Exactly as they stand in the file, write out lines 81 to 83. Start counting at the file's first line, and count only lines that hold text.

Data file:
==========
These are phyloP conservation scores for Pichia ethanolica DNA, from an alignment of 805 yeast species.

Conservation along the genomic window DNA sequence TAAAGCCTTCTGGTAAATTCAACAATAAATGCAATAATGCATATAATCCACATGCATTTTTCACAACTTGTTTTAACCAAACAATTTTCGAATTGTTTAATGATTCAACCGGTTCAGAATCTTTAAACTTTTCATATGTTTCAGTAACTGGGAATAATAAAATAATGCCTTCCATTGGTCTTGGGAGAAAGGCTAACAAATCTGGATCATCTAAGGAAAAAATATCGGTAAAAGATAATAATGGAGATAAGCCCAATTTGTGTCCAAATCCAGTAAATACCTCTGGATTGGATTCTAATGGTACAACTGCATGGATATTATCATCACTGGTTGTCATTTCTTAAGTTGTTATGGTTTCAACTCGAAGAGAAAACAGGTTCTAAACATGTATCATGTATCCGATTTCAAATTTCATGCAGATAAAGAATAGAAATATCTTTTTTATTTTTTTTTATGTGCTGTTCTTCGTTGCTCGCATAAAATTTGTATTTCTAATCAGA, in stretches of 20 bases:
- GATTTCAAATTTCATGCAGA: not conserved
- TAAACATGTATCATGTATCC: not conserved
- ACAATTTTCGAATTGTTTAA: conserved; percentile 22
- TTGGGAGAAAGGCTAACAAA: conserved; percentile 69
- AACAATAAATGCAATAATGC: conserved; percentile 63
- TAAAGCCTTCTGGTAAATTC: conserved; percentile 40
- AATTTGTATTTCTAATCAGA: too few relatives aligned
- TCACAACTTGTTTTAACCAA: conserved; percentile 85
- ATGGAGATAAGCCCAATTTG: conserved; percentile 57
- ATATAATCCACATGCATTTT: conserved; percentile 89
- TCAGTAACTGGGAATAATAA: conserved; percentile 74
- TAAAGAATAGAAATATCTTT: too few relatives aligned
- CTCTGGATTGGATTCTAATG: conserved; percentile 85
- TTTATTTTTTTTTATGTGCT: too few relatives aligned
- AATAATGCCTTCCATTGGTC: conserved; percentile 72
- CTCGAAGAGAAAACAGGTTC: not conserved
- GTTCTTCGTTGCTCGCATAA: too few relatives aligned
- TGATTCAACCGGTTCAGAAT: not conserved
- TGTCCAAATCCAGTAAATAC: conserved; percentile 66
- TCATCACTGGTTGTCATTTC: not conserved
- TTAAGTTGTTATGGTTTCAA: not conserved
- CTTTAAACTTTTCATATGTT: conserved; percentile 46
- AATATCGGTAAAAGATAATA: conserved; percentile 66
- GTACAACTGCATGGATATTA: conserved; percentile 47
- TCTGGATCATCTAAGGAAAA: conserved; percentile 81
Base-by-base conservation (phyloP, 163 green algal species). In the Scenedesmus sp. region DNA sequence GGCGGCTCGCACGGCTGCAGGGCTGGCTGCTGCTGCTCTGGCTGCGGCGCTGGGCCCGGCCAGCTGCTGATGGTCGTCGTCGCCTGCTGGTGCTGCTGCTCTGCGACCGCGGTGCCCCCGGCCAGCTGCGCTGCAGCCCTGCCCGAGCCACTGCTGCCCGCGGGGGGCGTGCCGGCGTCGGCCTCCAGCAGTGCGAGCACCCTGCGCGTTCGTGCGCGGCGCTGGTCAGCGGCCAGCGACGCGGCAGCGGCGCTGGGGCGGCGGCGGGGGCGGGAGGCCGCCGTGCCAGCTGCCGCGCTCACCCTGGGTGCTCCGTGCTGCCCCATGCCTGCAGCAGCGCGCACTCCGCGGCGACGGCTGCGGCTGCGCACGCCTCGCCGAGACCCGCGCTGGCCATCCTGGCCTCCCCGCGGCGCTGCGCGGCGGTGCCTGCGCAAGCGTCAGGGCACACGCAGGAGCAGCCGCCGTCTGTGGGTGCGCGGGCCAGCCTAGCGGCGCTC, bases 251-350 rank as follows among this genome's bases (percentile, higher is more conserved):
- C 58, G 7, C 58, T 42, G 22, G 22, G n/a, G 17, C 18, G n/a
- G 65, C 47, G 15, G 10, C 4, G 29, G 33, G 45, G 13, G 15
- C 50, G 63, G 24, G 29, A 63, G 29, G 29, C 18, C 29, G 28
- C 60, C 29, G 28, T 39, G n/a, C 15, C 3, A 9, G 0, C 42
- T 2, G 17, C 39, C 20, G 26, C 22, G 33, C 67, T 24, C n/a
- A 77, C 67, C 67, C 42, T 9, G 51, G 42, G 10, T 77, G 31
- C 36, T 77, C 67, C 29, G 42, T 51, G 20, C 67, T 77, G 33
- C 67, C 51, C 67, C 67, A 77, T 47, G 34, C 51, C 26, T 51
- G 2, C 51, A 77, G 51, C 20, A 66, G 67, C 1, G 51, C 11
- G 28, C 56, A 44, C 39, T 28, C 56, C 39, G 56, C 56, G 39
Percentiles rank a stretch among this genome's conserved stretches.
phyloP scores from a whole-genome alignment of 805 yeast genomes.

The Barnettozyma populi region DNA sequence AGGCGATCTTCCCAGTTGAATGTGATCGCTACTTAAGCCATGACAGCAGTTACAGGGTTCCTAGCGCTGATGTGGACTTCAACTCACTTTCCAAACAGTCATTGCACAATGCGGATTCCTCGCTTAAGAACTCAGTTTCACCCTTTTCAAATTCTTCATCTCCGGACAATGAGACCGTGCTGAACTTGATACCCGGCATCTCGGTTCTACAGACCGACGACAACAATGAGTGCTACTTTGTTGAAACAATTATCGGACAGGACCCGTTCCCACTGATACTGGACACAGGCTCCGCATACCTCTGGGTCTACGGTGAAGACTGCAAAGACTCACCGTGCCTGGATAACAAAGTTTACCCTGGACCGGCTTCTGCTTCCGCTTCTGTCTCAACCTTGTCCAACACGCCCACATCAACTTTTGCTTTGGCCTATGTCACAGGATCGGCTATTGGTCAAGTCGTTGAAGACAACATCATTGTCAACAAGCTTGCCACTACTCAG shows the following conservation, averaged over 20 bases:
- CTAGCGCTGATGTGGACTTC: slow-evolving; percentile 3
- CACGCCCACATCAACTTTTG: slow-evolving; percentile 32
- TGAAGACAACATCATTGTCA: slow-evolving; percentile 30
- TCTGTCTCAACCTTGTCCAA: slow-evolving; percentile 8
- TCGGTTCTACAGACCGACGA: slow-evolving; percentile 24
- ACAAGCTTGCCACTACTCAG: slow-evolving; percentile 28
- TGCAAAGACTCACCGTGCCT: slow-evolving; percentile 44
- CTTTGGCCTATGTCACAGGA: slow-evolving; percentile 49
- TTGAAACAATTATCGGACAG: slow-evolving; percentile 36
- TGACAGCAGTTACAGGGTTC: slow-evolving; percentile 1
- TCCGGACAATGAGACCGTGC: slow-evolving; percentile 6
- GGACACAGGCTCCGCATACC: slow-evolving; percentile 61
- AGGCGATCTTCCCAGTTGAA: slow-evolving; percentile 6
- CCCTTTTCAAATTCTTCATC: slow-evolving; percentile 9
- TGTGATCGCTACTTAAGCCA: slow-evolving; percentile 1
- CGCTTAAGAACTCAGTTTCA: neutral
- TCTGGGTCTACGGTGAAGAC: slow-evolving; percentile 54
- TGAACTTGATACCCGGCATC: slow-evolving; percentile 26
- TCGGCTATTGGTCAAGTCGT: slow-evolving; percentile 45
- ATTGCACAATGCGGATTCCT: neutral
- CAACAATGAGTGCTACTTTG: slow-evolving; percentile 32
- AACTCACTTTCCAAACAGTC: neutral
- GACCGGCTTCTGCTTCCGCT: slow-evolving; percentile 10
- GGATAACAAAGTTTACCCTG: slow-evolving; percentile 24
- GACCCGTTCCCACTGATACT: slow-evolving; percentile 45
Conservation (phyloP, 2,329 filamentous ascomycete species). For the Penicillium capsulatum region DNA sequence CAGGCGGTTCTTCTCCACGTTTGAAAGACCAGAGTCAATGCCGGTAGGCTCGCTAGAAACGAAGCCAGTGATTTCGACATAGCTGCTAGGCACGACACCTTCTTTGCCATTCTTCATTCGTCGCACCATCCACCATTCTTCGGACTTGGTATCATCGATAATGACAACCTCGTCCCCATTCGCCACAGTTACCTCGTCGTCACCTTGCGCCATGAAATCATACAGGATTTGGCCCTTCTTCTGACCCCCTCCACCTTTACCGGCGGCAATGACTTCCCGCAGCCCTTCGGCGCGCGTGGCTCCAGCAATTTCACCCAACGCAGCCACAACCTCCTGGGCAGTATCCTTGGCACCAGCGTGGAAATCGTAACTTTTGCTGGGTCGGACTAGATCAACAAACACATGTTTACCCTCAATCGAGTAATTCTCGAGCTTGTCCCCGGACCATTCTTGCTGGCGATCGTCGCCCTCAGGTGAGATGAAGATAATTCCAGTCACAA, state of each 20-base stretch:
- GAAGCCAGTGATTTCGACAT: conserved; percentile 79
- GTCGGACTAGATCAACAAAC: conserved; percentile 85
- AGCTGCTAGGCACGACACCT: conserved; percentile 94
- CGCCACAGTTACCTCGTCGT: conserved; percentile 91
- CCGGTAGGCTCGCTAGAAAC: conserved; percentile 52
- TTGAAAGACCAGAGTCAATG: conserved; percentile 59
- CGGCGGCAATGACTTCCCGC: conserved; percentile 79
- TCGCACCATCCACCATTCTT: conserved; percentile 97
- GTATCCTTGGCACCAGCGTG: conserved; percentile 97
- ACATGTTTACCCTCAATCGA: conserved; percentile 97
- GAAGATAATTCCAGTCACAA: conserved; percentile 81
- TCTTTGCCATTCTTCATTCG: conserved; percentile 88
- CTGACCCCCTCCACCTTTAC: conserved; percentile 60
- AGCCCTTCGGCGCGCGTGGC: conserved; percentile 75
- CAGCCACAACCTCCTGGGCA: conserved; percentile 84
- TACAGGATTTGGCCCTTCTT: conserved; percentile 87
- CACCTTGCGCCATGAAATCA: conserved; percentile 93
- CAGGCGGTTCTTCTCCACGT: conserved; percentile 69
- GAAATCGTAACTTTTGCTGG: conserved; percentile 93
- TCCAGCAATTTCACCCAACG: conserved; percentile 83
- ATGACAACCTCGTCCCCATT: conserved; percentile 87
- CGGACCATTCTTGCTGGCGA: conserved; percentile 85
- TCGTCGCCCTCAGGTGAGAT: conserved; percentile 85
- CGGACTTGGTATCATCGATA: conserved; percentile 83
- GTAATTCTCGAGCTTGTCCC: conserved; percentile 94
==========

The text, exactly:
- AGCCCTTCGGCGCGCGTGGC: conserved; percentile 75
- CAGCCACAACCTCCTGGGCA: conserved; percentile 84
- TACAGGATTTGGCCCTTCTT: conserved; percentile 87